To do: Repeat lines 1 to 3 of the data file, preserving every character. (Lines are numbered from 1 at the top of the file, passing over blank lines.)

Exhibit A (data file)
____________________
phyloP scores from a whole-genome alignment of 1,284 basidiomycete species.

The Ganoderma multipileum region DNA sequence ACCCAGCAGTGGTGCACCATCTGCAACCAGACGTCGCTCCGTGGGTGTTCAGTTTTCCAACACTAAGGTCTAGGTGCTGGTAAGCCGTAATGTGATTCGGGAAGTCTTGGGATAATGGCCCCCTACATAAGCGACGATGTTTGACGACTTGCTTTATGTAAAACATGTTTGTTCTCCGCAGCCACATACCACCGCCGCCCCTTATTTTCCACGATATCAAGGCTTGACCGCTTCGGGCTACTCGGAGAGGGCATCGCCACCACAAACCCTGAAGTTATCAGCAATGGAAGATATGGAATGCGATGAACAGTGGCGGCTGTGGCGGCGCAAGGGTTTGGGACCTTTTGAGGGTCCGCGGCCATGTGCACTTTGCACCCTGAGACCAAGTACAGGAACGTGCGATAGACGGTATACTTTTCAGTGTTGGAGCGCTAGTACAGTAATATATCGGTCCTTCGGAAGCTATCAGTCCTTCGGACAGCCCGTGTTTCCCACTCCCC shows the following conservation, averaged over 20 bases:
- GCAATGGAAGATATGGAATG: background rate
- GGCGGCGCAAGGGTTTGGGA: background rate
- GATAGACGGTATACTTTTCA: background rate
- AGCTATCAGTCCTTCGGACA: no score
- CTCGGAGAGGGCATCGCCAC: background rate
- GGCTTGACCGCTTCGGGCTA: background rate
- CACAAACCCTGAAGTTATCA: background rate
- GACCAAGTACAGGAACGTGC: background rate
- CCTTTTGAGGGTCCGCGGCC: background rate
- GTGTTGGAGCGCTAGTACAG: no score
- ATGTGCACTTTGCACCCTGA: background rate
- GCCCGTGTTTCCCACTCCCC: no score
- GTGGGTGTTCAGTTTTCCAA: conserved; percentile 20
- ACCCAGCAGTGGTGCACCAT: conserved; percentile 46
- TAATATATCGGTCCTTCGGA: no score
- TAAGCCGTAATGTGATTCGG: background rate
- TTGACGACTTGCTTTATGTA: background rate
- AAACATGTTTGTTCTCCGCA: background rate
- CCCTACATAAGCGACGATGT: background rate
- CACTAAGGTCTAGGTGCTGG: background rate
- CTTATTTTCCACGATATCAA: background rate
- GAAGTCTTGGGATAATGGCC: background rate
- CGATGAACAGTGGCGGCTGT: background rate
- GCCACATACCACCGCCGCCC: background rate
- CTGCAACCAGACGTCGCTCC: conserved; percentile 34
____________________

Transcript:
phyloP scores from a whole-genome alignment of 1,284 basidiomycete species.

The Ganoderma multipileum region DNA sequence ACCCAGCAGTGGTGCACCATCTGCAACCAGACGTCGCTCCGTGGGTGTTCAGTTTTCCAACACTAAGGTCTAGGTGCTGGTAAGCCGTAATGTGATTCGGGAAGTCTTGGGATAATGGCCCCCTACATAAGCGACGATGTTTGACGACTTGCTTTATGTAAAACATGTTTGTTCTCCGCAGCCACATACCACCGCCGCCCCTTATTTTCCACGATATCAAGGCTTGACCGCTTCGGGCTACTCGGAGAGGGCATCGCCACCACAAACCCTGAAGTTATCAGCAATGGAAGATATGGAATGCGATGAACAGTGGCGGCTGTGGCGGCGCAAGGGTTTGGGACCTTTTGAGGGTCCGCGGCCATGTGCACTTTGCACCCTGAGACCAAGTACAGGAACGTGCGATAGACGGTATACTTTTCAGTGTTGGAGCGCTAGTACAGTAATATATCGGTCCTTCGGAAGCTATCAGTCCTTCGGACAGCCCGTGTTTCCCACTCCCC shows the following conservation, averaged over 20 bases:
- GCAATGGAAGATATGGAATG: background rate